Hi. I'm Emily.
I am basically obsessed with teaching, young adult literature, student voice, and building relationships with kids in the classroom. I've worked in 7 different schools over the past 15 years and each one is a beautiful blend of the factors that make public education the best and also the most challenging place to be in the 21st century.
The nitty gritty is that I'm an NBCT-ELA teacher from Michigan, with a BA from in English and an MA in Secondary Education with an emphasis on Social Justice, both from the University of Michigan. After teaching in Chicago Public Schools for 7 years, I moved back to my home state and taught in several districts "downstate" before landing "Up North", where I have a classroom full of books and plants, with the Broadway station blasting, in a tiny rural district. Working in rural education is a new experience for me, not only dealing with a different sense of urgency surrounding education, but also the gifts of hand tapped maple syrup and occasionally having students miss school because their cow's stomach flipped.
I talk about difficult topics with students and give them a safe place to ask questions in my English classes. I also created and coordinate our Secondary Mentoring Program which pairs students with community members for one on one conversations and support.
I've read The Great Gatsby over 50 times, I dress like a kaleidoscope of vintage, and wear huge clip-on earrings. My students describe me as challenging, passionate, innovative and eccentric. I live in a 200 year old farmhouse with my husband and our two dogs in a tiny lakeside village where the average age is 65. We love hiking, swimming in Lake Michigan and traveling.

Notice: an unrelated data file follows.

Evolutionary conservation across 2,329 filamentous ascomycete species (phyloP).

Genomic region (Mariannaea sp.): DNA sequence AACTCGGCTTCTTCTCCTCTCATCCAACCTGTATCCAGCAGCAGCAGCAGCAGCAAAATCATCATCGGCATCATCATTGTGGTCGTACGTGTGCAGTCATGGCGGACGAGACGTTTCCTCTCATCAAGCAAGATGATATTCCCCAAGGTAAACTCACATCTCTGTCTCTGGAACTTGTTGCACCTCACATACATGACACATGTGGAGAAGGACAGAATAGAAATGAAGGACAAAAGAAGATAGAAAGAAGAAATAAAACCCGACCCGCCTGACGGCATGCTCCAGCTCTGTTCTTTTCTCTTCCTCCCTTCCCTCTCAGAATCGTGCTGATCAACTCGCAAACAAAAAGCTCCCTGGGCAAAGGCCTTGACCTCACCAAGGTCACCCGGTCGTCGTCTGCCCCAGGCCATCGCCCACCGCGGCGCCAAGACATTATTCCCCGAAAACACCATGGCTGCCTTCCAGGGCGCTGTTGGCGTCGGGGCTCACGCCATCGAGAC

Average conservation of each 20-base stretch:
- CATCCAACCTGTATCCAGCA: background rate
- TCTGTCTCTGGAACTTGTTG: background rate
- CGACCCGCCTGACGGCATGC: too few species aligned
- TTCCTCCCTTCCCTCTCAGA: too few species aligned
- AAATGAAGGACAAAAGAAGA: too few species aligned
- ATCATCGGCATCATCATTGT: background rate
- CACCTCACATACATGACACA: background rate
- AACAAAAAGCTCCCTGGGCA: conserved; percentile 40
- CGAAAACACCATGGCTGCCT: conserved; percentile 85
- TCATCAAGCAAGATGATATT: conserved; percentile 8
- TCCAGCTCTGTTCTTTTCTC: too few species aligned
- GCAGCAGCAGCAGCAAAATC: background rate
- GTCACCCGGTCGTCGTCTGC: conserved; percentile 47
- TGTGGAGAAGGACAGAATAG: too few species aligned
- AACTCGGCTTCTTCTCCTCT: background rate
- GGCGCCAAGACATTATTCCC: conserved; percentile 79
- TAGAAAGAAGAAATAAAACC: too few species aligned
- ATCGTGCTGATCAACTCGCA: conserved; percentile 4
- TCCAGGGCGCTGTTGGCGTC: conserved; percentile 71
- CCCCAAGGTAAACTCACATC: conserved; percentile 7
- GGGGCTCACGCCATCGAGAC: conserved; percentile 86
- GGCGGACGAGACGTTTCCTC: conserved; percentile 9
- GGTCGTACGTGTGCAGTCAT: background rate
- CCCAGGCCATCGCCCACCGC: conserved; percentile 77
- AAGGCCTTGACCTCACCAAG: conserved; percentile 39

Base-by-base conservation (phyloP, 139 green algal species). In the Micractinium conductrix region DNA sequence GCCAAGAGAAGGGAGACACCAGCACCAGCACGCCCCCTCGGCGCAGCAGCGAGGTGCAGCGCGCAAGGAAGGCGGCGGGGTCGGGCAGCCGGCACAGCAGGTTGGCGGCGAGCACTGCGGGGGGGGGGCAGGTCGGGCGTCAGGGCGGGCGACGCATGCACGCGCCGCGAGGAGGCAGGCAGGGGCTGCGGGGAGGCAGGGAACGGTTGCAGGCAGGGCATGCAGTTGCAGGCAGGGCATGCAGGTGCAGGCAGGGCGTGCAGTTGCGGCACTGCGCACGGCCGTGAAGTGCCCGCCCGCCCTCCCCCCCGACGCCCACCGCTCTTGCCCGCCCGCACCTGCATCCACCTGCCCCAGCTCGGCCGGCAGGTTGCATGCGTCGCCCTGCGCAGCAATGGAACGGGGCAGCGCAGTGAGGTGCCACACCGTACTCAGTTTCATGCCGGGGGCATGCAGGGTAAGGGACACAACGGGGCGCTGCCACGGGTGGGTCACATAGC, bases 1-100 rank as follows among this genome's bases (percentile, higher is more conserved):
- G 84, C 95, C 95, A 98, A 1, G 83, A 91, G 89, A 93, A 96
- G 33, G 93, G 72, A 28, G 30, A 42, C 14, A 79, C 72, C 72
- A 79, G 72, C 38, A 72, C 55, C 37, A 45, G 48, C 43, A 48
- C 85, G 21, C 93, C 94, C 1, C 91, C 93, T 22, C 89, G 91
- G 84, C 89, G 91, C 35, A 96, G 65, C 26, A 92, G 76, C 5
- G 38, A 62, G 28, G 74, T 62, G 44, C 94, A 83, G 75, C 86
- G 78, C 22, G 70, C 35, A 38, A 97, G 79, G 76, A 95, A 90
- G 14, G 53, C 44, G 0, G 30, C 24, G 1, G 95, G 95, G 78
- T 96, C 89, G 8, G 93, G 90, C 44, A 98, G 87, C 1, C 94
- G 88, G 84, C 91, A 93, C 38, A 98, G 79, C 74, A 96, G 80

I hope to bring reality to all of you through this page--being in the classroom trenches of our education system day in and day out is hard. Teaching is hard. It’s not perfect; it’s not all organized classrooms and Astrobrights. It’s conflict and crisis management and horrible days where all you want to do is sit down and cry under your desk. It’s days when you get home and say to your spouse, “I’m not going back. I’m done.” Teaching is sometimes NEVER winning over a class of kids, or NEVER getting a student to trust you, and having to figure out a way to be ok with that reality. Teaching is a thankless profession, one where our leaders will sometimes call us names and rally others to fight against our work.
But it’s also beautiful. It’s amazing. It’s transformative. It’s powerful. It’s real. It’s intense. It’s a profession.